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Stay-at-Home Moms Watch One More Hour of Media Per Day Than Working Mothers

January 3, 2017  |  Media Week  |  No Comments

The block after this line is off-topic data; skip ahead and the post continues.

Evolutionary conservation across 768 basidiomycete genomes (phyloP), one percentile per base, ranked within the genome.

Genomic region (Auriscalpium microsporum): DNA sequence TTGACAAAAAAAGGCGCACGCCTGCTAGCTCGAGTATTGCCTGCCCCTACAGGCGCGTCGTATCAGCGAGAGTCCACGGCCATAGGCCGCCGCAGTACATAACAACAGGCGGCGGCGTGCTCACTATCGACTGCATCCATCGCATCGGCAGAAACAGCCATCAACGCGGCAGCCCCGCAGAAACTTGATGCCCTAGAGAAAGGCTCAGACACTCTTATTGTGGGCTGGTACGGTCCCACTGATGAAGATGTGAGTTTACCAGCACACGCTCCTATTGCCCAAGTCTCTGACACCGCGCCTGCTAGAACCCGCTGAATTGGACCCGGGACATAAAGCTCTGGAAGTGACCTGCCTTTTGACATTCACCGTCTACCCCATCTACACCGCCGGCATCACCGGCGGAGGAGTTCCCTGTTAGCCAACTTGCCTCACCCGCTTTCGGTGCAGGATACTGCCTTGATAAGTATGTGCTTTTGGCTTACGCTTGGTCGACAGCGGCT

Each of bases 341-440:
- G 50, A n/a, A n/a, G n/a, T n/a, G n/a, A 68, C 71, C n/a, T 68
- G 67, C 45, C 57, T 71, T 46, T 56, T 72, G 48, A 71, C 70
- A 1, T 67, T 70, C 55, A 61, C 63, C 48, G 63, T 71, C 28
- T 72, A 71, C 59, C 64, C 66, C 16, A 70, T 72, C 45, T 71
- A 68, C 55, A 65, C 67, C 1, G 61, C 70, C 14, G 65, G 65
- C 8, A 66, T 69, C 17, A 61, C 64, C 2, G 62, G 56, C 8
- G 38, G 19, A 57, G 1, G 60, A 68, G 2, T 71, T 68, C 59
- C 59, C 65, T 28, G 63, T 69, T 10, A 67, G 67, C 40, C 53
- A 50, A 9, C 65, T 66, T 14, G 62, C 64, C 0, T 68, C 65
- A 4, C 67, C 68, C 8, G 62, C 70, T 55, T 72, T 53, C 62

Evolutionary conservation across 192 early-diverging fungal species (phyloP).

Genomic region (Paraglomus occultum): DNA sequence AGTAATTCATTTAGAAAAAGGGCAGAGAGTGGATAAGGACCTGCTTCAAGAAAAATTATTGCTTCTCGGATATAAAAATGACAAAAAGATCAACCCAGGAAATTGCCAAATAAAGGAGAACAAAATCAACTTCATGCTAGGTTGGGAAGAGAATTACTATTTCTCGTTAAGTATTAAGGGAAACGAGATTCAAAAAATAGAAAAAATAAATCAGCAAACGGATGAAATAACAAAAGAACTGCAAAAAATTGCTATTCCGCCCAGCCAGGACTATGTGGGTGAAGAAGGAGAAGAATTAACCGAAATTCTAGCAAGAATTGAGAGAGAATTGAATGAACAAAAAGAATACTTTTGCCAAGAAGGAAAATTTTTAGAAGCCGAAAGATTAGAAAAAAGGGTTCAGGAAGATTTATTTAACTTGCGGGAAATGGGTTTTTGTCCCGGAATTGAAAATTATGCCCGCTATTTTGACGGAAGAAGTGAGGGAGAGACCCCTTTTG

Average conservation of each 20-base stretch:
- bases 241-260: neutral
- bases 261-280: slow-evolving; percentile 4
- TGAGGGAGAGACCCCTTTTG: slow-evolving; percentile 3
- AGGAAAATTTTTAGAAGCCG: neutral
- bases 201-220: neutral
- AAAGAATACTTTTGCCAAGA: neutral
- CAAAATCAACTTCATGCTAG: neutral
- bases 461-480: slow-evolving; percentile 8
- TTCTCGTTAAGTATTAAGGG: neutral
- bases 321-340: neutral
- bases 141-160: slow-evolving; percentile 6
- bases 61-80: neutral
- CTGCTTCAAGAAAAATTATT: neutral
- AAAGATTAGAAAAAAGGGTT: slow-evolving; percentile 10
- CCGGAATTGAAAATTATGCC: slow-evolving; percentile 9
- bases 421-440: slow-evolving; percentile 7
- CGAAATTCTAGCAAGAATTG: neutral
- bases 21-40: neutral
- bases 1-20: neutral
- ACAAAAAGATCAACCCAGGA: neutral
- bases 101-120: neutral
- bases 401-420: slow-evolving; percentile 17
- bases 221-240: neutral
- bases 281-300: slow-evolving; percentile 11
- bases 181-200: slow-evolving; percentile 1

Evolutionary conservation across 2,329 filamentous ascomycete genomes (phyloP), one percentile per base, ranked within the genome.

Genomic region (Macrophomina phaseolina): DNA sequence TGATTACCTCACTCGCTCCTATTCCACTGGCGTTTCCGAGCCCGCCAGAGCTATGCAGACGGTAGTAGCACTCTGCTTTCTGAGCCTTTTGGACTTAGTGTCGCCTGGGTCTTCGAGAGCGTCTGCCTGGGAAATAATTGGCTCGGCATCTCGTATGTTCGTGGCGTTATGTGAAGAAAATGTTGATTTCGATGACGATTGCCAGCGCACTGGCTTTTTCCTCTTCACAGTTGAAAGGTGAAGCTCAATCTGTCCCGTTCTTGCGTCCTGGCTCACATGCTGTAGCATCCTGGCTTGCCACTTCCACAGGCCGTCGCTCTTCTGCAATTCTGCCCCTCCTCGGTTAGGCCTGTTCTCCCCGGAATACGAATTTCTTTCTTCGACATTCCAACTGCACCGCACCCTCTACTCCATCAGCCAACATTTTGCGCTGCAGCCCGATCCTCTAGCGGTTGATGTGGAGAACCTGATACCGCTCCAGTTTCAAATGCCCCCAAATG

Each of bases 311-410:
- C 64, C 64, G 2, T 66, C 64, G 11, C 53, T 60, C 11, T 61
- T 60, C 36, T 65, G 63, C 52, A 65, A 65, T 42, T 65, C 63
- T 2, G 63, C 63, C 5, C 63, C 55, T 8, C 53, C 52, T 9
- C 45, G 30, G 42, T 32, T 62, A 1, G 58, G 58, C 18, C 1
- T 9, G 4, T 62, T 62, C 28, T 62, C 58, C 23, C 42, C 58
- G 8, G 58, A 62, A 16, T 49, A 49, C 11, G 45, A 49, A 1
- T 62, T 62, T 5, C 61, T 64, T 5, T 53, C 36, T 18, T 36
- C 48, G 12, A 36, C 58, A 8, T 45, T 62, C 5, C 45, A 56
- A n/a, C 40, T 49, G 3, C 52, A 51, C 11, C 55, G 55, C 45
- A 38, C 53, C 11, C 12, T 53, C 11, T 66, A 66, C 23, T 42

Stay-at-home mothers don't have as many devices in their homes as their working counterparts, but they make the most of those that they do have: they spend around seven and a half more hours each week watching TV and TV-connected devices than working mothers do. In Nielsen's Q3 2016 Total Audience Report, released this morning, the company focused on the media habits of mothers: working and those who stay at home. (Previous reports spotlighted millennials and the extent to which consumers are using all options available to them .) According to Nielsen's national TV panel, there are 25.1 million females in the U.S. between the ages of 18 and 49 who have one or more children under the age of 12. Nearly three-quarters of those women are working, and the older a woman is, the more likely she is to be in the workforce: Seventy-one percent of mothers between 18 and 34 are working, but that jumps to 77 percent of those between 35 and 49. While working mothers are more affluent and more likely to live in high-tech homes with several devices, stay-at-home moms spend an average of 36:26 (in hours: minutes) each week on live TV viewing and connected TV devices, which include DVR, DVD/Blu-ray, game consoles and other devices like Roku and Apple TV. That's seven and a half hours more than working mothers, who spend an average of 28:49 each week. Live TV viewing accounts for the biggest discrepancy between the two groups, with stay-at-home moms watching more than five hours of live TV each week (25:37, versus 20:08 for working mothers). While working mothers spend less time consuming media, they have access to more devices than their stay-at-home counterparts. Seventy-four percent of working moms subscribe to SVOD services like Netflix and Hulu, while just 65 percent of stay-at-home moms do. Eighty percent of working moms have tablets, compared to 72 percent of stay-at-home mothers. However, both groups have an almost identical access to smartphones: Ninety-eight percent of working moms, 96 percent of stay-at-home moms. On the social media front, stay-at-home mothers gravitate toward PCs and smartphones, while working moms use tablets. Across all devices, radio reaches the greatest number of working moms, who average 13:45 per week (stay-at-home mothers listen for an average of 12:07 each week). But stay-at-home moms spend more time with all other devices, led by smartphones: stay-at-home mothers average 22:43 per week of smartphone time, versus 20:41 for working moms. Live TV drop-off In overall viewing numbers, U.S. adults spent an average of 4:06 (in hours: minutes) tuning into live TV each day in Q3 2016, which is one minute less than the previous year